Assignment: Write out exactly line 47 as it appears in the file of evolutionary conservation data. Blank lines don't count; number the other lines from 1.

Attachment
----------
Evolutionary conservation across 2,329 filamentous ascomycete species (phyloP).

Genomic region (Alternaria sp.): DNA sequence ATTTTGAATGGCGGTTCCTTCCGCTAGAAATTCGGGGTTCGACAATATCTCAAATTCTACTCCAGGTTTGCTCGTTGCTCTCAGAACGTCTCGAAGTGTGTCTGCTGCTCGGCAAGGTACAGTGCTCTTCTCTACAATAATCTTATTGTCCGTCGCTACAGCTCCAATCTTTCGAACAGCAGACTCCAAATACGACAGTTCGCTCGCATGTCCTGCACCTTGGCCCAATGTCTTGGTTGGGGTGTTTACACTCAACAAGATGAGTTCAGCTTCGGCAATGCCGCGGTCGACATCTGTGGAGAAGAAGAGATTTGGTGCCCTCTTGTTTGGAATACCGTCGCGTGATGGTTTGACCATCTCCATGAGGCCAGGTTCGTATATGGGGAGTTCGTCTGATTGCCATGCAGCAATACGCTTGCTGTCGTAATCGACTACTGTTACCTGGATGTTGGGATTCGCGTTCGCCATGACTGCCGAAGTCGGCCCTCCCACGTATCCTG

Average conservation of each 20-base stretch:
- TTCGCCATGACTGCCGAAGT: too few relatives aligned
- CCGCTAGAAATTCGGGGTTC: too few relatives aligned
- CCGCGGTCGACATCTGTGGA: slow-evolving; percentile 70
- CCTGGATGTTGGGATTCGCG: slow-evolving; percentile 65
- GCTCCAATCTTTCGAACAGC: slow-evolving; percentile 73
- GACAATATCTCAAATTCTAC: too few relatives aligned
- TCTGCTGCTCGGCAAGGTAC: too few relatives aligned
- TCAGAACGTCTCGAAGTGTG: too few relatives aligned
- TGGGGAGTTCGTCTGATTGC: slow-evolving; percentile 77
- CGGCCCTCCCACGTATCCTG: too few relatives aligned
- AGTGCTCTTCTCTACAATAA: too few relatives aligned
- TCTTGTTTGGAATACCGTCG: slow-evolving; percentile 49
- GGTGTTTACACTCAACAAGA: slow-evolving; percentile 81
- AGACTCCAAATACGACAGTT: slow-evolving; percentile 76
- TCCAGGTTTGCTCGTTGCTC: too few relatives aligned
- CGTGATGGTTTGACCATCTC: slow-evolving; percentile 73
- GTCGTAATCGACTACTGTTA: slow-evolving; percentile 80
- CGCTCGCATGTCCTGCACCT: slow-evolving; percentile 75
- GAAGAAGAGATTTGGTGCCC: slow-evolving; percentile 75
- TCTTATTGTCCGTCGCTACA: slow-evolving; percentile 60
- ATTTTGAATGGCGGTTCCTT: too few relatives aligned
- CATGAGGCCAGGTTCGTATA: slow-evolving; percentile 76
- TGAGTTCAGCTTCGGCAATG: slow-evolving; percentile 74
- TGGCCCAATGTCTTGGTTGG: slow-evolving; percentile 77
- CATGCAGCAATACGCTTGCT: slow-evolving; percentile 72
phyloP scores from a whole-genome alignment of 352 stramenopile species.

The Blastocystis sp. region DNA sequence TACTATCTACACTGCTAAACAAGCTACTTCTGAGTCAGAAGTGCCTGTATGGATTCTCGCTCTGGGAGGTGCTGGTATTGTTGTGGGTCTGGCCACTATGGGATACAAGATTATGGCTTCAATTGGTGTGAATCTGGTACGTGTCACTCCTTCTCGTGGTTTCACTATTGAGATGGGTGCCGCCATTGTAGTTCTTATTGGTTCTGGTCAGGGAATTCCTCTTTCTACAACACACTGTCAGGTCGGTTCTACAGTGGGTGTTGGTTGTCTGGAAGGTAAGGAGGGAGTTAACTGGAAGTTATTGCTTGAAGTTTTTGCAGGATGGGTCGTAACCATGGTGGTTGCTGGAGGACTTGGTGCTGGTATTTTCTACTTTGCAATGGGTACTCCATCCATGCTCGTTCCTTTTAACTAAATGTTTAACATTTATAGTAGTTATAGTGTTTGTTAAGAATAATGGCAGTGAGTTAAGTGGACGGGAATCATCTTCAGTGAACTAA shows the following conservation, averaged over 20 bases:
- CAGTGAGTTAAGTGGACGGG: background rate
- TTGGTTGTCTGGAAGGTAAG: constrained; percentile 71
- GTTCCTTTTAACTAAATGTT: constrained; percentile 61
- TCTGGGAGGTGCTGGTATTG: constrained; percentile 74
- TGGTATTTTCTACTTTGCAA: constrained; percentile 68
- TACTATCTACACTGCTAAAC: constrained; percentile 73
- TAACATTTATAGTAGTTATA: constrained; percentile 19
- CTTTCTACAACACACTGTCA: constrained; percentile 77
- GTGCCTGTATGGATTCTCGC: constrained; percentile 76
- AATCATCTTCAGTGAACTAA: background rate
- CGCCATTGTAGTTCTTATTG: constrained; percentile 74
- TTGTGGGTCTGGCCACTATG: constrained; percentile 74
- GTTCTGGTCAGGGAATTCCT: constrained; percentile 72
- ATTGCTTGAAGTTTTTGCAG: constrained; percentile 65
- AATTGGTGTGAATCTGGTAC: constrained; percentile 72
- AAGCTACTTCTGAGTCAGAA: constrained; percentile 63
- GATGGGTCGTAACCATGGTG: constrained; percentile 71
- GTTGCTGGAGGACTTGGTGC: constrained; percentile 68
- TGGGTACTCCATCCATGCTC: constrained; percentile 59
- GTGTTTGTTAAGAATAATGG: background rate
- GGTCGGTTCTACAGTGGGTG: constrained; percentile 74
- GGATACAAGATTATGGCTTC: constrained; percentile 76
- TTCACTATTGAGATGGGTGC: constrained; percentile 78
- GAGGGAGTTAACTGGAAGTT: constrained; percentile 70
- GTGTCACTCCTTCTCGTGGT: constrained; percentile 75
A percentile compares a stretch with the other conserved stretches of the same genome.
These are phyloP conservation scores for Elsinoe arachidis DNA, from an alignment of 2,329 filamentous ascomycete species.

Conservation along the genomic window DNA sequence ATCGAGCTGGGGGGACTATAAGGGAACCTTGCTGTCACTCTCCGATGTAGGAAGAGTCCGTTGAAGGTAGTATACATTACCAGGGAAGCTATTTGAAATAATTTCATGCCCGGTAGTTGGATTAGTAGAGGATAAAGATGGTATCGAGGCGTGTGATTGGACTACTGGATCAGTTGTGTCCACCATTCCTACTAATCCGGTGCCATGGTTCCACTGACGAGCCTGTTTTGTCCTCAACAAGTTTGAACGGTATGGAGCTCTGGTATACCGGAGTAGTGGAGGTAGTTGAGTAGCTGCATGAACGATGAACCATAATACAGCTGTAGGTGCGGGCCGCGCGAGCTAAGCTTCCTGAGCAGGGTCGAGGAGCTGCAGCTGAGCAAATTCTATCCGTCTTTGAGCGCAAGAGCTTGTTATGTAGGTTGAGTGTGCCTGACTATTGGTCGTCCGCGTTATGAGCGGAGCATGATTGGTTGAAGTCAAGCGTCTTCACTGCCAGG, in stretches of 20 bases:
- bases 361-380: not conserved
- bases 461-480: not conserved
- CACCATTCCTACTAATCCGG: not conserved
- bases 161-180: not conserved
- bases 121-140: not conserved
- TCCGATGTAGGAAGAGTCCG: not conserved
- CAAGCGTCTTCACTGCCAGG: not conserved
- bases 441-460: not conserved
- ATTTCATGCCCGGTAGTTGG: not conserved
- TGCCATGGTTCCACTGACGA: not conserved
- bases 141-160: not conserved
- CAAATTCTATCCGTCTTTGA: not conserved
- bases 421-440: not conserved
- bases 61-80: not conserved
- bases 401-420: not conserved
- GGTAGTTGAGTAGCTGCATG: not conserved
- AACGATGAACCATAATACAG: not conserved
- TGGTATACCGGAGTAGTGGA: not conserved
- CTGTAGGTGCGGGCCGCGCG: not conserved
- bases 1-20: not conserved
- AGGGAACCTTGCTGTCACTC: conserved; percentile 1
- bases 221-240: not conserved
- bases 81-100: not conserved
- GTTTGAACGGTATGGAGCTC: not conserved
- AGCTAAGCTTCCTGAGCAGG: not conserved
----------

- GATGGGTCGTAACCATGGTG: constrained; percentile 71